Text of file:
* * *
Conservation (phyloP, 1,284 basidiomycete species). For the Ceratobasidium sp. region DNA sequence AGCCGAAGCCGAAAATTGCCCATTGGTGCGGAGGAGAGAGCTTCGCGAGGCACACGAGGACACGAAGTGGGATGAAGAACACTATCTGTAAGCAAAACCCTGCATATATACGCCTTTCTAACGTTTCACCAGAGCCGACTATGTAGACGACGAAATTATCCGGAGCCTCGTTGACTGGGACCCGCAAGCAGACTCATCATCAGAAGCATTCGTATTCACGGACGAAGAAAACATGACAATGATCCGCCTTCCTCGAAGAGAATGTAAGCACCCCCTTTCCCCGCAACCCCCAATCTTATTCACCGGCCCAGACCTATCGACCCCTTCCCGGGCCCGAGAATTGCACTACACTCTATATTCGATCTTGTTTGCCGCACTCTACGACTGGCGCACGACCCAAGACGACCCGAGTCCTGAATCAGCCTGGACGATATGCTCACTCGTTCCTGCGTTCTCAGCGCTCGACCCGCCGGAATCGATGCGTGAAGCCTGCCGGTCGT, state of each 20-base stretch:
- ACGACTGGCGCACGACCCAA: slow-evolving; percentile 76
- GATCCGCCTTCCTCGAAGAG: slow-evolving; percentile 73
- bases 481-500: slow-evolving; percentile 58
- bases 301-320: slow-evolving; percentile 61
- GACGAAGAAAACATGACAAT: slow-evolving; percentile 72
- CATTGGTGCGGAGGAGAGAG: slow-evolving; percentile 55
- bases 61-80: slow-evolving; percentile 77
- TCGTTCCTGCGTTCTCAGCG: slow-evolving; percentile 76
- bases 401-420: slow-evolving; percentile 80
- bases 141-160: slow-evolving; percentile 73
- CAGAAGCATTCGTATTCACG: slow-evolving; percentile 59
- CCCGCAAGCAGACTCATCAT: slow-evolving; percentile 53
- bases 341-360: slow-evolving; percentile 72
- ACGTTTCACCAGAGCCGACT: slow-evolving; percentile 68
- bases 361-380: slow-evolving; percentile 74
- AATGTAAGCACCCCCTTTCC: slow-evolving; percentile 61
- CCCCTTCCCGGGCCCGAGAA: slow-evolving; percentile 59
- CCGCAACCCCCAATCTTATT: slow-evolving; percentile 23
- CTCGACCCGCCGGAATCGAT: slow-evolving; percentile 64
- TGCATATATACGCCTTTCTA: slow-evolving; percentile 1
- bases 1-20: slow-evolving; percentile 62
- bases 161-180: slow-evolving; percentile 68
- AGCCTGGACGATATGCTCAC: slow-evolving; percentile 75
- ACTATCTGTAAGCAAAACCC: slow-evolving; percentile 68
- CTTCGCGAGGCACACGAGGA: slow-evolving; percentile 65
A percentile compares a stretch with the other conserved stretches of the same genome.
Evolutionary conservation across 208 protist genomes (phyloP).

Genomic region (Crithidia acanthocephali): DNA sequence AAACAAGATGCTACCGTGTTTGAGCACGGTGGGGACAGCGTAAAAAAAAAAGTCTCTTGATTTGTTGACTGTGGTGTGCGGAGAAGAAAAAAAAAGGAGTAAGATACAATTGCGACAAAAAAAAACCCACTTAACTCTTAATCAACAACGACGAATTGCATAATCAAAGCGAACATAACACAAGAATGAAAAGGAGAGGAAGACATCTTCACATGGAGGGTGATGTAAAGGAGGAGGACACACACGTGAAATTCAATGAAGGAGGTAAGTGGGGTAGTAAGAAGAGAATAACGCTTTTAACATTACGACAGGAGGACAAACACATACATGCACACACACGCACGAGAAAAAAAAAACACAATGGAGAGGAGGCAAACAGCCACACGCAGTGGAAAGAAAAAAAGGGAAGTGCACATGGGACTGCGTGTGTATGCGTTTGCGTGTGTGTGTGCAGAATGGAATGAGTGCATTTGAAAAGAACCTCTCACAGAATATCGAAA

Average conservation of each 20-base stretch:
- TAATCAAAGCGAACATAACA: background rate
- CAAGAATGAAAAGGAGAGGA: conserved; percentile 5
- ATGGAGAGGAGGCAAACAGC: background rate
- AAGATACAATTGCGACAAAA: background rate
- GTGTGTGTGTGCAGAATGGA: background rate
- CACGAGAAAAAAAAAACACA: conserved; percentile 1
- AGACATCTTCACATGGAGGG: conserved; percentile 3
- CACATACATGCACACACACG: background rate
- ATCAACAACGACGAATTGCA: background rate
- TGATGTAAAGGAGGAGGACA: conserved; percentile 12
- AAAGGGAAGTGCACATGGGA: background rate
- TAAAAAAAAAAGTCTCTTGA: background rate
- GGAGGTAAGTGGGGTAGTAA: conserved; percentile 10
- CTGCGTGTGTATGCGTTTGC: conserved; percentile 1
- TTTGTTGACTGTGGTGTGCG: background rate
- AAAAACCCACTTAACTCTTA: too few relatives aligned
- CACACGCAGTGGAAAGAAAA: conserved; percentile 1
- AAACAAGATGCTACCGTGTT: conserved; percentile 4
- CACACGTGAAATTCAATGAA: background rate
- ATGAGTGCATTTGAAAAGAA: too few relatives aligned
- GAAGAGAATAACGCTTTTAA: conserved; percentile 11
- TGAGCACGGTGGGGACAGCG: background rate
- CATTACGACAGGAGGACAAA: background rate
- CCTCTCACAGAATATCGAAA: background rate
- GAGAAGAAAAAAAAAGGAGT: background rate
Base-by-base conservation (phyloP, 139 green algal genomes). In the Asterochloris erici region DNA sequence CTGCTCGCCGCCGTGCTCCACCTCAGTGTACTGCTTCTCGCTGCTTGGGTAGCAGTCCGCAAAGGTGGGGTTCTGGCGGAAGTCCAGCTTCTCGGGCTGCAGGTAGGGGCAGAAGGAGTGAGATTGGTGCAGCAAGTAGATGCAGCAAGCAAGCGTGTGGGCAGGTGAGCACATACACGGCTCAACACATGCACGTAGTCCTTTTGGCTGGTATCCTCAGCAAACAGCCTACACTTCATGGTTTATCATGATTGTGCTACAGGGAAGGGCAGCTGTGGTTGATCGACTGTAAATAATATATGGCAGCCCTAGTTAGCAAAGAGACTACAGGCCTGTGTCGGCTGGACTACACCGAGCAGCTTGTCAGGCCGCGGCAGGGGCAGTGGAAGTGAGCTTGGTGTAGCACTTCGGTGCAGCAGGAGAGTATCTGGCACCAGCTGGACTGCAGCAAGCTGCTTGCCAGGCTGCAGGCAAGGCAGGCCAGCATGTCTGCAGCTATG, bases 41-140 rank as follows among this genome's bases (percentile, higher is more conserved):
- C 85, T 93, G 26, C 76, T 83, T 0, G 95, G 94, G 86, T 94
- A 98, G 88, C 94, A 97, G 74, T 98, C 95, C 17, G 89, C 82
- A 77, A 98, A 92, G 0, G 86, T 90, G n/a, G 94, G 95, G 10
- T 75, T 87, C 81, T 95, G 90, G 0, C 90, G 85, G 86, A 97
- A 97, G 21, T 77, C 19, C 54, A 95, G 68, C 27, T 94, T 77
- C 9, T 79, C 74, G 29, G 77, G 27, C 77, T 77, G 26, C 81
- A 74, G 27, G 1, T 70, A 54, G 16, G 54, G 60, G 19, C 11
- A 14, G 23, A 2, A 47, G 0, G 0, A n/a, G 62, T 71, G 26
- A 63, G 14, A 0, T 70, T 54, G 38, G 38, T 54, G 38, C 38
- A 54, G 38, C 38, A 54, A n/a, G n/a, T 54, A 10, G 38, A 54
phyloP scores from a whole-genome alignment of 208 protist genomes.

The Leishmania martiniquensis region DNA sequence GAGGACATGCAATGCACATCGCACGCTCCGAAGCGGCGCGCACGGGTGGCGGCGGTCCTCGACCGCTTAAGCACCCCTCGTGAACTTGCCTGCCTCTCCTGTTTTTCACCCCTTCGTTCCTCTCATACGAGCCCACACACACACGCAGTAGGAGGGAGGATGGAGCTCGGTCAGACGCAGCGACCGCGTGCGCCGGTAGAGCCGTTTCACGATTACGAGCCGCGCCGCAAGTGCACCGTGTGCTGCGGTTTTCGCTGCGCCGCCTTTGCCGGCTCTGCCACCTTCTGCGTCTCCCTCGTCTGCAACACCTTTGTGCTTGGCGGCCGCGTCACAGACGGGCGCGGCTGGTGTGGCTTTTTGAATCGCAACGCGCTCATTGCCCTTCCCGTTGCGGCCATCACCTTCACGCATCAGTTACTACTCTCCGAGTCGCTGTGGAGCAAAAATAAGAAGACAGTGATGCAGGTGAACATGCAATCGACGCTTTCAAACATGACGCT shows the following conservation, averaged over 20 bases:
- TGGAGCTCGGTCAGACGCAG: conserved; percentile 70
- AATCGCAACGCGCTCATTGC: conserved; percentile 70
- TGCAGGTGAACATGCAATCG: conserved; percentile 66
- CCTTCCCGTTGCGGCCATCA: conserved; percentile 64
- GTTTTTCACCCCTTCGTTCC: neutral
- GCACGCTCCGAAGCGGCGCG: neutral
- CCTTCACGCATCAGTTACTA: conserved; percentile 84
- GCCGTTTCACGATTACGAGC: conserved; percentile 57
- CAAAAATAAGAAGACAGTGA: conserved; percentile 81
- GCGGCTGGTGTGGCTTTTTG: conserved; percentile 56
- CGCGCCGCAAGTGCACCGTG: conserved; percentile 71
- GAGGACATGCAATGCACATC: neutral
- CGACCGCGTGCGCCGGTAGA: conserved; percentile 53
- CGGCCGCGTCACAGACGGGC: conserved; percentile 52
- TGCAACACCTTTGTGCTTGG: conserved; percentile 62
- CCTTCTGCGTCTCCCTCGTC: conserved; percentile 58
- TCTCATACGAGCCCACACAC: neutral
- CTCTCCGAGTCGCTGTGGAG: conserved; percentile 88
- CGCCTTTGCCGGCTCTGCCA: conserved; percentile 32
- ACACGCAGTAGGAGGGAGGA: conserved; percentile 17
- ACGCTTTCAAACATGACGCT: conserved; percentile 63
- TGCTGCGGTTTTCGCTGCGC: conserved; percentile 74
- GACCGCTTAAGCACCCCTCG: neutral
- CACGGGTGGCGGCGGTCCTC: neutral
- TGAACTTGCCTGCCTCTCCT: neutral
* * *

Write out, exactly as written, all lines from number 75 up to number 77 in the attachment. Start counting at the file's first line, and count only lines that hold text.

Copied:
- CCTTCACGCATCAGTTACTA: conserved; percentile 84
- GCCGTTTCACGATTACGAGC: conserved; percentile 57
- CAAAAATAAGAAGACAGTGA: conserved; percentile 81